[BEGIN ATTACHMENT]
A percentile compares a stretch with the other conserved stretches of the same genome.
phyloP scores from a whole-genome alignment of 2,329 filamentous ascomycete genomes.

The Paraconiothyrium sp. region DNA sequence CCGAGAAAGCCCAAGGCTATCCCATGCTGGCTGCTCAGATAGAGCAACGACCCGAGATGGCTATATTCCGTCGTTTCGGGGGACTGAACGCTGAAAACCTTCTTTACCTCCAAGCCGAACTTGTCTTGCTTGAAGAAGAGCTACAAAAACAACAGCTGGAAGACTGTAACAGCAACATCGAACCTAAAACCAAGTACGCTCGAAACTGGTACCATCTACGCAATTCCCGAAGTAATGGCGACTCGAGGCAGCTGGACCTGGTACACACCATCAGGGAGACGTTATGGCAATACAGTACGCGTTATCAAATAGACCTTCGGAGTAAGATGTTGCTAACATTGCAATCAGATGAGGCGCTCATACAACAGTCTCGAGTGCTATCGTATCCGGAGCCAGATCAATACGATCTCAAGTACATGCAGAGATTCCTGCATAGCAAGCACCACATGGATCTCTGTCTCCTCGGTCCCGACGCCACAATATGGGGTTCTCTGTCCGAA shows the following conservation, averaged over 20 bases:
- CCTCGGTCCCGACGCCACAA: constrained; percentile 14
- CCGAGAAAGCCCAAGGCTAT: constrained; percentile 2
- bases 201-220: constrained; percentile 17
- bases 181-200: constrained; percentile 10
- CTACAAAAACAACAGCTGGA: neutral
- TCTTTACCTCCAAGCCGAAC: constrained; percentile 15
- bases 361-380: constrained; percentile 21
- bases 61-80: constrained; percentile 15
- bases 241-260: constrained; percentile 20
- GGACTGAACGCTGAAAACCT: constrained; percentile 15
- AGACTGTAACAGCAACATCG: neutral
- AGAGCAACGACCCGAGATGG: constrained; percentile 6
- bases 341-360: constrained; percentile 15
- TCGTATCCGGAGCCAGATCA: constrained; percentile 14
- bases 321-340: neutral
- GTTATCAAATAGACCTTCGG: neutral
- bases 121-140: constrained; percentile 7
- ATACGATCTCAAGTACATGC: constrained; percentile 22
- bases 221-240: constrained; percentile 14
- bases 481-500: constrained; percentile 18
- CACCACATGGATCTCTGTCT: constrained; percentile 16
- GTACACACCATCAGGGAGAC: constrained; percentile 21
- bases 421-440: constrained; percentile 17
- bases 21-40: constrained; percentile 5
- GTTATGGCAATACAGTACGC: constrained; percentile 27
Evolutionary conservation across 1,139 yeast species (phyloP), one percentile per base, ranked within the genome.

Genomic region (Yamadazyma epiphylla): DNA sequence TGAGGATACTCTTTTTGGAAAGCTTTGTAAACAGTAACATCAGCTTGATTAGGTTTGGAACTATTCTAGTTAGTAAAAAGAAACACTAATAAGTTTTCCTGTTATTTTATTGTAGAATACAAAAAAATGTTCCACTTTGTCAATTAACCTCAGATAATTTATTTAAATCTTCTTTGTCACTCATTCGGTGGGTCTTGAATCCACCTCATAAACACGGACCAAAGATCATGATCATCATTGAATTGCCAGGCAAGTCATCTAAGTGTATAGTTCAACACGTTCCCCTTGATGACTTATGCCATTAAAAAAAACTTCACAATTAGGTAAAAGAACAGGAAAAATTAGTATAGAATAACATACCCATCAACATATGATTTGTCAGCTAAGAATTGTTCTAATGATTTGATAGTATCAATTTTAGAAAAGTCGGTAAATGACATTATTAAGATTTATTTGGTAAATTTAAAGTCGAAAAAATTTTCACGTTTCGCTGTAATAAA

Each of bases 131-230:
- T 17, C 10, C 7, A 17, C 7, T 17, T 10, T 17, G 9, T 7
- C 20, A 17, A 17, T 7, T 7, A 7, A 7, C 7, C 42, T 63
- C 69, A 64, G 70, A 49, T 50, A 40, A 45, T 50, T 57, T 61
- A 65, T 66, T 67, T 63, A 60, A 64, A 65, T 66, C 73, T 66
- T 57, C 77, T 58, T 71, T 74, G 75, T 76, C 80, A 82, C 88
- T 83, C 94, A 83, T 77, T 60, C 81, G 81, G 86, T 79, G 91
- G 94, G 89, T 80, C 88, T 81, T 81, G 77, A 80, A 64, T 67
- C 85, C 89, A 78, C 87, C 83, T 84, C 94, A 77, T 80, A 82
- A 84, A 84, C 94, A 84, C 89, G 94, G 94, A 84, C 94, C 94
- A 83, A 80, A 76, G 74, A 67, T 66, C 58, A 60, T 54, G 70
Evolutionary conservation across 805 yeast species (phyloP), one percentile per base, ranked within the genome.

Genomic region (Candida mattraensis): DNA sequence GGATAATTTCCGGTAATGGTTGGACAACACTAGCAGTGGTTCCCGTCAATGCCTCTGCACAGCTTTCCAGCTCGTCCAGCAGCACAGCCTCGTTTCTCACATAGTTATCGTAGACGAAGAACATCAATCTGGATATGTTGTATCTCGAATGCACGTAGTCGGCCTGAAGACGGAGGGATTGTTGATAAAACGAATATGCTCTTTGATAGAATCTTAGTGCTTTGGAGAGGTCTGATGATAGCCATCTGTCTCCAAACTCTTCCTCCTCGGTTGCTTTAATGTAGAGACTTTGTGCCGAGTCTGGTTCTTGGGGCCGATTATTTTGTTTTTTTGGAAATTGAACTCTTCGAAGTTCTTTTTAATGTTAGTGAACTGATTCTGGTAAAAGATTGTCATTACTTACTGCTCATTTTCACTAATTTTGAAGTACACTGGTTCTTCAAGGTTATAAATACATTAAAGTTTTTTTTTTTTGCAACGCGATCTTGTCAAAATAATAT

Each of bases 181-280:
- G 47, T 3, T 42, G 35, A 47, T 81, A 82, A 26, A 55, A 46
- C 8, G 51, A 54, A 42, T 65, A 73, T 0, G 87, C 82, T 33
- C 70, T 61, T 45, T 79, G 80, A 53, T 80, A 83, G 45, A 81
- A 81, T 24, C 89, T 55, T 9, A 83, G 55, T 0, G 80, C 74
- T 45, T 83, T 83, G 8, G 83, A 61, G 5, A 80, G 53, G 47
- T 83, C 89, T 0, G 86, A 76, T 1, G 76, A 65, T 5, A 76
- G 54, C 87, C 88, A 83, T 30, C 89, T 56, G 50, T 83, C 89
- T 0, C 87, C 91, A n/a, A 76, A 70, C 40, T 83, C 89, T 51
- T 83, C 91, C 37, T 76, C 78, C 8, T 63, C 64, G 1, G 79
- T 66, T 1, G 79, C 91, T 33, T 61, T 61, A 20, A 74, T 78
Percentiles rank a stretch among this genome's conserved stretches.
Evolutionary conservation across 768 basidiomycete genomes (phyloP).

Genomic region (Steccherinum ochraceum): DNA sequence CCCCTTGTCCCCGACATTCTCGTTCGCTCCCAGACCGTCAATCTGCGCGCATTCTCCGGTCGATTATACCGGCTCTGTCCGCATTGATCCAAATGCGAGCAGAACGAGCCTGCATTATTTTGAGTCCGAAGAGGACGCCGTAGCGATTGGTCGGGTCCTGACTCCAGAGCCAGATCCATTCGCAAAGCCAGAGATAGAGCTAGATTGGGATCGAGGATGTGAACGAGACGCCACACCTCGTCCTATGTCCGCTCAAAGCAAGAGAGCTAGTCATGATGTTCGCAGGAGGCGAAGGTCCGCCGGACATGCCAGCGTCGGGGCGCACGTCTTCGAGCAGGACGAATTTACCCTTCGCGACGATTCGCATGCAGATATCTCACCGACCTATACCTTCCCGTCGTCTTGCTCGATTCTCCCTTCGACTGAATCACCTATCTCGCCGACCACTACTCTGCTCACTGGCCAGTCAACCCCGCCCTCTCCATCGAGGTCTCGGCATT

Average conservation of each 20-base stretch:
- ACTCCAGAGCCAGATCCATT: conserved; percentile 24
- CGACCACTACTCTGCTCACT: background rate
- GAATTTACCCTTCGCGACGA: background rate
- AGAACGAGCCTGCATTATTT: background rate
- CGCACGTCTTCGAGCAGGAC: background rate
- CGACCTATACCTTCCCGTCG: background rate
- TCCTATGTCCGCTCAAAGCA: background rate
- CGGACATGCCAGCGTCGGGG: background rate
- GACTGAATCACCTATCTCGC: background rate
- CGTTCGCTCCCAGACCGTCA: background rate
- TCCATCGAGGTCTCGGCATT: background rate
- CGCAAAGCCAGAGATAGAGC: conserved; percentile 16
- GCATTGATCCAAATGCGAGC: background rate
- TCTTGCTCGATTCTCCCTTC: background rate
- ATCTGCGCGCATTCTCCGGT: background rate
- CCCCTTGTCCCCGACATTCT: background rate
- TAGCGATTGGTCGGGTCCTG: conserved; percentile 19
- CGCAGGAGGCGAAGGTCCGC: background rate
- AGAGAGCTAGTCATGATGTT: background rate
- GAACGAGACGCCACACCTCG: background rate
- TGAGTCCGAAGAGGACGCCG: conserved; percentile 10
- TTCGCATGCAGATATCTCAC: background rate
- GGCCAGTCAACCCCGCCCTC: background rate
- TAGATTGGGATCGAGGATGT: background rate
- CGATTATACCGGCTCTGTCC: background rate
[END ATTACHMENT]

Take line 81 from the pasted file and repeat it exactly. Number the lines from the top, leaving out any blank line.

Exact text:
- GGCCAGTCAACCCCGCCCTC: background rate